The Patent Motor Car designed by Carl Benz has its first public outing on 3 July 1886
The vehicle successfully demonstrates the invention’s potential
From 1888 the Patent Motor Car is sold in limited numbers
3 July 1886 is a significant date in the history of the Benz Patent Motor Car, the day the vehicle – regarded as the world’s first automobile – completed its maiden journey in public on Mannheim’s Ringstraße. At the same time, the event represented for designer Carl Benz the fulfilment of his dream to build a motorised road-going vehicle. His design, which included chassis and engine, was a fundamentally new innovation. Just a few weeks later, a second automotive pioneer, Gottlieb Daimler, installed an internal combustion engine in a carriage and in so doing marked the beginning of his dream to motorise all vehicles and appliances with his high-speed engine.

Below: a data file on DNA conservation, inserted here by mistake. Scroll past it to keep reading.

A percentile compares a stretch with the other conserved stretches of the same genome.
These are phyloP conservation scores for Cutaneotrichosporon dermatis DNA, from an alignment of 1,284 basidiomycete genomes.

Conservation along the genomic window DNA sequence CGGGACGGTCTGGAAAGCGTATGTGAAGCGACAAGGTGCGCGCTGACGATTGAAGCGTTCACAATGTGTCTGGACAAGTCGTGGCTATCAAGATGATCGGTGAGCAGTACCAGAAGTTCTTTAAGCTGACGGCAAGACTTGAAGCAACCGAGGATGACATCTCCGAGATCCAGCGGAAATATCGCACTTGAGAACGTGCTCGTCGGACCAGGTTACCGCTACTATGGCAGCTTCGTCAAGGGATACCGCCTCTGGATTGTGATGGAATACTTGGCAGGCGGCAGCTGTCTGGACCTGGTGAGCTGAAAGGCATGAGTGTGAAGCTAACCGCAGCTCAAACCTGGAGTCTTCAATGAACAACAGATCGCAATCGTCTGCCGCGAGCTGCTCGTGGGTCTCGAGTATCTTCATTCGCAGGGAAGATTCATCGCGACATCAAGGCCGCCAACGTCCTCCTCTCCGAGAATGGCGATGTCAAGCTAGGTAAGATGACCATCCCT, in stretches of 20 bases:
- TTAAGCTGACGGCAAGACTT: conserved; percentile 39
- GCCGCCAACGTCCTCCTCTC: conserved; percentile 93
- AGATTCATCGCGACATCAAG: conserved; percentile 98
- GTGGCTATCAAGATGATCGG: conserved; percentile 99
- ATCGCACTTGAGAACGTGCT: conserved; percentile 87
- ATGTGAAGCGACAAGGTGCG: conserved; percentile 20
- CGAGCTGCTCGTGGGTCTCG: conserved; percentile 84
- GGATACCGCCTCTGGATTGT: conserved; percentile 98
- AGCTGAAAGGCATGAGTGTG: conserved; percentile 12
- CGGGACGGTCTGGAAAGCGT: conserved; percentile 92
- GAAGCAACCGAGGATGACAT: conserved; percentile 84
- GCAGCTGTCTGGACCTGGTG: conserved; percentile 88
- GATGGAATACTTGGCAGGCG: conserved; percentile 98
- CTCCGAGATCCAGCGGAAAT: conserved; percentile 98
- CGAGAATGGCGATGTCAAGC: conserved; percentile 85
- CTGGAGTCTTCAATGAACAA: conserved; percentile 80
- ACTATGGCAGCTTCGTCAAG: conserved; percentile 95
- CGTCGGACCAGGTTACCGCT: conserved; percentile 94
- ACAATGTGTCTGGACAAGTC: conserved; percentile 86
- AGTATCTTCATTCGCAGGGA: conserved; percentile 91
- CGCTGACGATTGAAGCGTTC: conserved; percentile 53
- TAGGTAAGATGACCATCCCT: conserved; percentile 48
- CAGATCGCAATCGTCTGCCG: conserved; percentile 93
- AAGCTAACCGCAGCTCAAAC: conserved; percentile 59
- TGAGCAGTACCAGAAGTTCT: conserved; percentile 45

The heart of the Benz Patent Motor Car is a single-cylinder, four-stroke engine with a displacement of 0.954 litres. This design already incorporated several of the key features found in most internal combustion engines today, including a crankshaft with counterweights, electric ignition and water cooling. This unit developed a peak output of 0.55 kW at 400/min.
By the standards of the day, this engine was positively lightweight, tipping the scales at around 100 kilograms. Other characteristic features were its open crankcase, the intake slide valve controlled by an eccentric rod, the exhaust poppet valve operated via a cam disc, rocker arm and pushrod, and the drip-feed lubrication system. Benz’s design had the large flywheel mounted horizontally on the chassis, because he feared the gyroscopic effect of a vertical arrangement would interfere with the steering and stability of the vehicle.